World Scout Environment Programme | The Singapore Scout Association
You are never too old to set another goal or to dream a new dream. C. S. Lewis

World Scout Environment Programme

 

The World Scout Environment Programme seeks to create an awareness of personal responsibility for the environment. The badge encourages Scouts to connect with nature, think about how we interact with the environment and take action to protect it. The environment is a global subject and the badge focuses on learning about local and global issues and how taking local action can help both of these.

The Programme is based on the principles and aims for environment education in Scouting. The badge is carried out in two stages: Explore and Reflect and Take Action. For the first stage each aim is explored through a variety of experiential activities that enable the participant to connect with the subject, learn about it and think about how we interact with it. For the second stage, a need to take action is identified and an environmental project is planned and executed. This should be related to the learning achieved in the exploring stage and the local environmental conditions.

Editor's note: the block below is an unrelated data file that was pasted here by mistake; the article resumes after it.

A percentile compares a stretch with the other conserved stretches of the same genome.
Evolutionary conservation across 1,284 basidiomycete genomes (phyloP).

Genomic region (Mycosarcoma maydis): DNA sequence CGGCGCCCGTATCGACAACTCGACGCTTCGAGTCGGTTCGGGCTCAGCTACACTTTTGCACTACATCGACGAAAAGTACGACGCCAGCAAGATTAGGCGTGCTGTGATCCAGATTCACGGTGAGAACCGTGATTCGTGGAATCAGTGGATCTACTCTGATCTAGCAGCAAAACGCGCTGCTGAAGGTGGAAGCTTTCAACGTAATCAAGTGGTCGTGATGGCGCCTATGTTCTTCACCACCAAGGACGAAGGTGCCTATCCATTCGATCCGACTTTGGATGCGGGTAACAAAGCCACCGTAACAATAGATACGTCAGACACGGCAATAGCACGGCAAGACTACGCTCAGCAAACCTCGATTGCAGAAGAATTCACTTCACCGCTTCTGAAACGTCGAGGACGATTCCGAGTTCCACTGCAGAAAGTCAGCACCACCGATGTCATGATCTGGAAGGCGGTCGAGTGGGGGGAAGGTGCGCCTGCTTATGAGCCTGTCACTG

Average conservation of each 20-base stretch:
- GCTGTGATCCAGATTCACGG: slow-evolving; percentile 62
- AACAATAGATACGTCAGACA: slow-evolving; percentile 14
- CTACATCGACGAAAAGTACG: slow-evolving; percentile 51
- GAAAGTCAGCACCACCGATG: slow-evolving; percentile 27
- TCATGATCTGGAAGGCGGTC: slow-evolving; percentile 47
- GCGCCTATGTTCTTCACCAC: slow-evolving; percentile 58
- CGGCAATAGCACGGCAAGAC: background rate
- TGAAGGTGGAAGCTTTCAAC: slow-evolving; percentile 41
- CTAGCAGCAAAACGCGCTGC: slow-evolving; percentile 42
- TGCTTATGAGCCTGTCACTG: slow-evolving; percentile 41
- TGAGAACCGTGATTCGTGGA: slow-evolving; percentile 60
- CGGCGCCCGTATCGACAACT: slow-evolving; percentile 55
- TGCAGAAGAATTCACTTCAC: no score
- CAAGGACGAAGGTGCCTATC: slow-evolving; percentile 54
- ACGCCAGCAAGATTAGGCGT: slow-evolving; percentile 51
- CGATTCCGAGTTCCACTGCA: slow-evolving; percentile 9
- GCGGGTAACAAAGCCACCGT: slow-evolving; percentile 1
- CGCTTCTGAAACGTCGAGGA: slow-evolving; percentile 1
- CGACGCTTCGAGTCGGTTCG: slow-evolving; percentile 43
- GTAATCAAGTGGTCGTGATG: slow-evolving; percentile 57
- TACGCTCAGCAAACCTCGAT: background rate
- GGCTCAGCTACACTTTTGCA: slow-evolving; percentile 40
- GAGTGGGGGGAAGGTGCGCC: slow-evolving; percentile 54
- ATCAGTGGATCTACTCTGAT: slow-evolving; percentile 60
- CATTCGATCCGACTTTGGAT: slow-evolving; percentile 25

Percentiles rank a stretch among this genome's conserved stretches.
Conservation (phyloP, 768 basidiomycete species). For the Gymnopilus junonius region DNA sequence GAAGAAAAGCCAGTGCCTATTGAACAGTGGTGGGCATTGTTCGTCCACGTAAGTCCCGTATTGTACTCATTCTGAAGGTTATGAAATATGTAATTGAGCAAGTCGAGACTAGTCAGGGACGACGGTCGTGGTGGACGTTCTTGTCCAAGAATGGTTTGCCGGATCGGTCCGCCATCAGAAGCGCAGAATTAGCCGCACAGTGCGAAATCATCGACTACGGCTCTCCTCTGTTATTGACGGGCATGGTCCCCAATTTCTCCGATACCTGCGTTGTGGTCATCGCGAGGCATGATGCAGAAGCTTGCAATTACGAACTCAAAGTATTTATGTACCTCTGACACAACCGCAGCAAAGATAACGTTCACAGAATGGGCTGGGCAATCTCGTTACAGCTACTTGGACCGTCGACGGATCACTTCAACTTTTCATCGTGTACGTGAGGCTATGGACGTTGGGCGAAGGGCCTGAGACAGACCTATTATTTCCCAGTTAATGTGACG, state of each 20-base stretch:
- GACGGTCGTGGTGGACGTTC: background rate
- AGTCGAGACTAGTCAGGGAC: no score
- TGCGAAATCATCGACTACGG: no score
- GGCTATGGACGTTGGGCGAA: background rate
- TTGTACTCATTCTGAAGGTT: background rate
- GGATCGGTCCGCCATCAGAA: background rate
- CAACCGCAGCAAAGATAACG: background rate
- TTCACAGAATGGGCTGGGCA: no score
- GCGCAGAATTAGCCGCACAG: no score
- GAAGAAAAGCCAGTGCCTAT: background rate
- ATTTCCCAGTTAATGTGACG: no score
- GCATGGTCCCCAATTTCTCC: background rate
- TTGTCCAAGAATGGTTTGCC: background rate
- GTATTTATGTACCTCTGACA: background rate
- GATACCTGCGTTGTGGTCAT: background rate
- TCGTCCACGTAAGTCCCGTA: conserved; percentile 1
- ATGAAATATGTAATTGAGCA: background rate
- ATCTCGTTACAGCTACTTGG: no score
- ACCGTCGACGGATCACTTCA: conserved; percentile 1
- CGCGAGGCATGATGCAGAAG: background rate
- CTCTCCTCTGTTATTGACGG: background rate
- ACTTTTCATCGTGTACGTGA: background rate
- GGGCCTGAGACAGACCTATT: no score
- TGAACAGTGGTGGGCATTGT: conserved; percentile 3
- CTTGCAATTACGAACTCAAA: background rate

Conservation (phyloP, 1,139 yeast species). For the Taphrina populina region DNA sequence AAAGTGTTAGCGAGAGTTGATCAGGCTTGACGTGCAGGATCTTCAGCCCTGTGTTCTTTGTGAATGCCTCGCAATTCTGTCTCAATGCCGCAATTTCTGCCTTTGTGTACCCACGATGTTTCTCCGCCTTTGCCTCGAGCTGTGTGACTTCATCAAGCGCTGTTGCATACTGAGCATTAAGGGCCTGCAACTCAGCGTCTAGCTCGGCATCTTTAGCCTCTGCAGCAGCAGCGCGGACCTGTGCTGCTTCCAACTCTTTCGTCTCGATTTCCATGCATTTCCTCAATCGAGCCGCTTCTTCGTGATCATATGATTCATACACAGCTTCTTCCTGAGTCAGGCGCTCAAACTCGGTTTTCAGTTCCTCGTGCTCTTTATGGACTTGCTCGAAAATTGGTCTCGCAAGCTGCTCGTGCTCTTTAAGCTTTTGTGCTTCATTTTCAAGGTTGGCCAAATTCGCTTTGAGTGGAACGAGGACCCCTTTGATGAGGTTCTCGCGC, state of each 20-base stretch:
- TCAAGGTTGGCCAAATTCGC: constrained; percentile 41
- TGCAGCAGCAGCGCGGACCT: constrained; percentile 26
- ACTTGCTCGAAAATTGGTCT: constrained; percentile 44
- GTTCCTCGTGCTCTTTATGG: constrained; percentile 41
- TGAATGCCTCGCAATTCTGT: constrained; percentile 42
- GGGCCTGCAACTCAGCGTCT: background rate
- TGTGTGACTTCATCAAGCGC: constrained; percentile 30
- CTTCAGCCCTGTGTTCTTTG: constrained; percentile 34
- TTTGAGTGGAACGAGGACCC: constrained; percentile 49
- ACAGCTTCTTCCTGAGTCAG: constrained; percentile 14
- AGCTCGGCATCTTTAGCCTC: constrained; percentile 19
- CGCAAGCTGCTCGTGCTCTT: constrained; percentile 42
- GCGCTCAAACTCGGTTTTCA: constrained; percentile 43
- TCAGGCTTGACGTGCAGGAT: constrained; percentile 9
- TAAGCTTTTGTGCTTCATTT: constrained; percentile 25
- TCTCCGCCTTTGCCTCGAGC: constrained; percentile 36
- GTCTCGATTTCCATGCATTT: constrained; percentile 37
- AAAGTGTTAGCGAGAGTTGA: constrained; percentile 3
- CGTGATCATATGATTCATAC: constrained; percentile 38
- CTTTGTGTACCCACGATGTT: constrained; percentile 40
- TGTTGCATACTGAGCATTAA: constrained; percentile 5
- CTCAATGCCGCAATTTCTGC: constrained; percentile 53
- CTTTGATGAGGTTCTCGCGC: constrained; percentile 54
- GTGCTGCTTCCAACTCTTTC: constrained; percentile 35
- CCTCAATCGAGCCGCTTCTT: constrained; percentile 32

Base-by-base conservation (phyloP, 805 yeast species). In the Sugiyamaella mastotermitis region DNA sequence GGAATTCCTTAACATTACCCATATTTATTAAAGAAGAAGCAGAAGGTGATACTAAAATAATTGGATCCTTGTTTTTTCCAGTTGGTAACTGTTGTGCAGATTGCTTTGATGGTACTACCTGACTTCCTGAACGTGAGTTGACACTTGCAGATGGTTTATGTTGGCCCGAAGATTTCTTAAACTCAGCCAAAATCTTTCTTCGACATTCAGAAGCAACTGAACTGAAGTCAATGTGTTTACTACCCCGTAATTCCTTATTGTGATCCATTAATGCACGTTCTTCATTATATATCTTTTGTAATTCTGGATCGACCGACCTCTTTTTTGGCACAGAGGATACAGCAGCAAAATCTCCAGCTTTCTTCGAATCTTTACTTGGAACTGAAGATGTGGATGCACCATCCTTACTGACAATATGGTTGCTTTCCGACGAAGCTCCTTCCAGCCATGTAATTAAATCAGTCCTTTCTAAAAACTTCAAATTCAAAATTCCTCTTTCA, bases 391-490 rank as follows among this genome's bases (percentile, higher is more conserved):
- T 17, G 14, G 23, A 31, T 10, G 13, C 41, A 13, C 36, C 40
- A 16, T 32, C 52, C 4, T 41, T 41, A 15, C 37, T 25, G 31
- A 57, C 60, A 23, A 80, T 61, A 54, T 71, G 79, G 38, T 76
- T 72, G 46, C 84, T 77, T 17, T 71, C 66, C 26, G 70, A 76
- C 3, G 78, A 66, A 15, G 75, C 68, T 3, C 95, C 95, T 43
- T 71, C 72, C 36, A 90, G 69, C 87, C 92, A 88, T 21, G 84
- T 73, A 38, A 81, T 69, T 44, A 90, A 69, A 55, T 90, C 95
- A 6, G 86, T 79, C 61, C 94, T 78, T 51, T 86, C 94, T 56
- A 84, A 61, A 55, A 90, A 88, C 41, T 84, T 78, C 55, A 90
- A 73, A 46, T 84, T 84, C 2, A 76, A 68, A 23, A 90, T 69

The purpose of the badge is for the Scouts to identify personal responsibility for the environment. This should not stop once they have finished the badge. It is hoped that achieving the World Scout Environment Badge is the first step in awakening enthusiasm for the natural world and creating a generation of Scouts who care about the environment and are prepared to take action to protect it.

Principles

The environment is central to the Scout Programme and a key element of developing good citizens of the world.

Scouting provides opportunities to experience and connect with the natural world.

Scouts actively engage in educational programmes to make informed choices about the environment, people and society – choices that reflect the Scout Promise and Law.

Aims

Scouts are working towards a world where:

  1. People and natural systems have clean water and clean air.
  2. Sufficient natural habitat exists to support native species.
  3. The risk of harmful substances to people and the environment are minimised.
  4. The most suitable environmental practices are used.
  5. People are prepared to respond to environmental hazards and natural disasters.

 

 

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